How did you get into cooking? “I grew up in Glasgow and, on special occasions, my family would buy Indian curries and pakora [fritters]. When I was seven years old I wanted to make it. I took recipe books out of the library – this was before the internet – and read them. I’d go to the local cash-and-carry shop and buy every spice available, learn about them and then learn not to put too much spices in at once. I also liked to make cakes, pancakes, scones. I think I became a chef because I enjoyed making other people happy.

“My mom’s friend gave me Ken Hom’s The Taste of China as a gift because I was interested in Chinese food. A friend tells me that for my ninth birthday I wanted money to cook a banquet. I made things like salt and pepper pigeon and congee. There was a large Chinese community in Glasgow so I was able to get some Asian ingredients but not Thai, Vietnamese or Japanese. But when I was 10 or 11 years old, I remember the supermarkets started having fresh lemongrass, kaffir lime and galangal.”

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What was your first job? “In Glasgow it rains a lot so I didn’t want to be a newspaper delivery boy because you’d get wet. So I thought I’d do something I was interested in. I worked for a fishmonger, learning about different fish and how to fillet a fish. I did that on Saturdays and school holidays for about nine months. After that I started cooking in a restaurant after school, washing dishes and making bar food. My mom wanted me to go to univer­sity to give it a try so I studied food chemistry but dropped out after a year to cook full time. I find it constantly engaging, you get to do what you want, have creative freedom, there’s always something new to learn, like the intricacies of sourdough fermenting, gluten strengths, poly crystals in chocolate, animal husbandry, the business of the restaurant.”

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What was it like to work at Noma, in Copenhagen? “ [In 2008] I went there and it was No 10 [on the World’s 50 Best Restaurants list]. I only went there for a month but it was an eye-opening experience. Noma gets a lot of credit for their food, but one of the most important things Rene Redzepi created was amazing hospitality. That team is so charming and welcoming that you want to go back just to be hosted by them. You can see the pride and enthusiasm of the chef bringing the dish to you. That’s as important as the crazy food, which they made without fear.”

Tell us about The Clove Club. “It’s been 3½ years but it feels like a lot longer. It’s been a fairy tale for us since we started. We’re No 26 in the world, No 2 in the UK and have one Michelin star. There is a lot of competition in the UK – good cooks, good restaurants. We’re self-funded in that we did crowdfunding so we have lots of minority investors. We started with very little money and couldn’t afford curtains or nice cutlery, but now we have curtains and are slowly buying nicer stuff.”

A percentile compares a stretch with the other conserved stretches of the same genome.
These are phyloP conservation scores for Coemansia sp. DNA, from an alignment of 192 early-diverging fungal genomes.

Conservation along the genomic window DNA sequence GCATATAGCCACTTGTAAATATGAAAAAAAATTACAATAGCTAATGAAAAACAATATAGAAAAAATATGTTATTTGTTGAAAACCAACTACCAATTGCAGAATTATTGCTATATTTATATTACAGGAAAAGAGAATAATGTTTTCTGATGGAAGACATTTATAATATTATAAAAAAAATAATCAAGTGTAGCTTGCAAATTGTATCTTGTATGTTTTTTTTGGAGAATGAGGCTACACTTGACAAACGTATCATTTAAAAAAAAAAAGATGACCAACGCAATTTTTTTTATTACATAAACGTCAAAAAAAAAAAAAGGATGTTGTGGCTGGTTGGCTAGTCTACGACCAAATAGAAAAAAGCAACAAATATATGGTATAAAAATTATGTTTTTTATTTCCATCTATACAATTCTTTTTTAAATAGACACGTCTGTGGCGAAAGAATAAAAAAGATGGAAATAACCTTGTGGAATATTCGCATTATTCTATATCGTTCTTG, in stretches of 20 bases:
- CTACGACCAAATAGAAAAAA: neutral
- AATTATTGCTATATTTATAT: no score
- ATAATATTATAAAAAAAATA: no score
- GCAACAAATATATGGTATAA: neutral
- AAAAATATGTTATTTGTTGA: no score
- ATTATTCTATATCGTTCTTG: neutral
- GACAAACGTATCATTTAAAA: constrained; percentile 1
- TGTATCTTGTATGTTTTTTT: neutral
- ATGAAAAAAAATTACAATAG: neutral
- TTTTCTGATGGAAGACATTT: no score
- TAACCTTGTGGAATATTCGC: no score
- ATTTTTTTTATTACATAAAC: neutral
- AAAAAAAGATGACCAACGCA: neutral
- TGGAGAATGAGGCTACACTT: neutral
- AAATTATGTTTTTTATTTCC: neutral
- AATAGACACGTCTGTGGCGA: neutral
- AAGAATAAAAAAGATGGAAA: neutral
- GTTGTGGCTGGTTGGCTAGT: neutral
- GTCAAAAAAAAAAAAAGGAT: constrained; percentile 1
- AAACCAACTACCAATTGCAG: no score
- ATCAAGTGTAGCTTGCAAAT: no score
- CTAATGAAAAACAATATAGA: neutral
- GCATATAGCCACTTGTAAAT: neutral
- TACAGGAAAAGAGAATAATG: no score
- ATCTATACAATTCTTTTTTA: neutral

How did you meet your partners? “I’ve been cooking for 21 years in restaurant kitchens. Five years ago I met Daniel Willis and Johnny Smith. They worked at St John, a very British restaurant, and I did pop-ups with them. They are super fun guys – very nice and kind hospitality, without being fine-dining, Michelin-trained service. They wanted to do a restaurant in their house and it was named The Clove Club. After we decided to do a restaurant together, it ended up with the same name.”

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What’s the food concept behind The Clove Club? “I’ve worked in restaurants a long time and we’d use any ingredi­ents from anywhere. The odd thing is, [at those restaurants] in summer we’d use British berries and fruits, then in wintertime tropical coconut, lime, passion fruit and mango. These have no relation to the UK.

“Noma didn’t want to use the same ingredients as everyone else. But Denmark has smoked salmon and dill, langoustine and lobster, carrots and root vegetables, butter cream instead of olive oil. They frame the ingredients and their land differently but that’s nothing new. If you go to Japan, people are fiercely regional – the same with Italy. But because there wasn’t a renowned local cuisine, if you cooked fine dining in Denmark, you would cook foie gras and truffles, and so on. So Rene opened people’s eyes to the products in the region and cooked them in their own style.

British chef Lee Westcott on Hong Kong’s taxis and crispy fish skin

“I didn’t come back thinking I must do the same thing. I didn’t want to do desserts with coconuts even though I love coconut. The UK has some of the best produce in the world. The beef is grass fed, British breeds of cattle are the best because it’s free-roaming cattle that eat grass and so it has a lot of betacarotene that allows for proper dry-ageing, and controlled decay to allow more flavour to come.

“We have the most amazing shellfish, and langoustine, lobsters, razor clams, scallops, velvet crab, shrimps, crayfish, wild Scottish salmon and trout. We have good pork and lamb, too. But vege­tables are a struggle. Since March we started a little farm in central London, one mile from our restaurant. We are growing tomatoes, herbs, flowers, shelling beans, white beans, asparagus, peas, spinach, radish and turnips. We’re seeing what works for us there. It’s an experiment to use what we can get. We still import vegetables from elsewhere.”

What do you do when you’re not working? “I need some hobbies. My life has been obsessed with working in kitchens. My hobby was learning about sourdough bread and which chefs were in which kitchens. But I’d like to play more squash and bad­minton. I can’t drive but I’d like to walk in the country, learn to pick mushrooms, learn to make pottery, maybe get an MBA. Keep my brain going and get fitter.”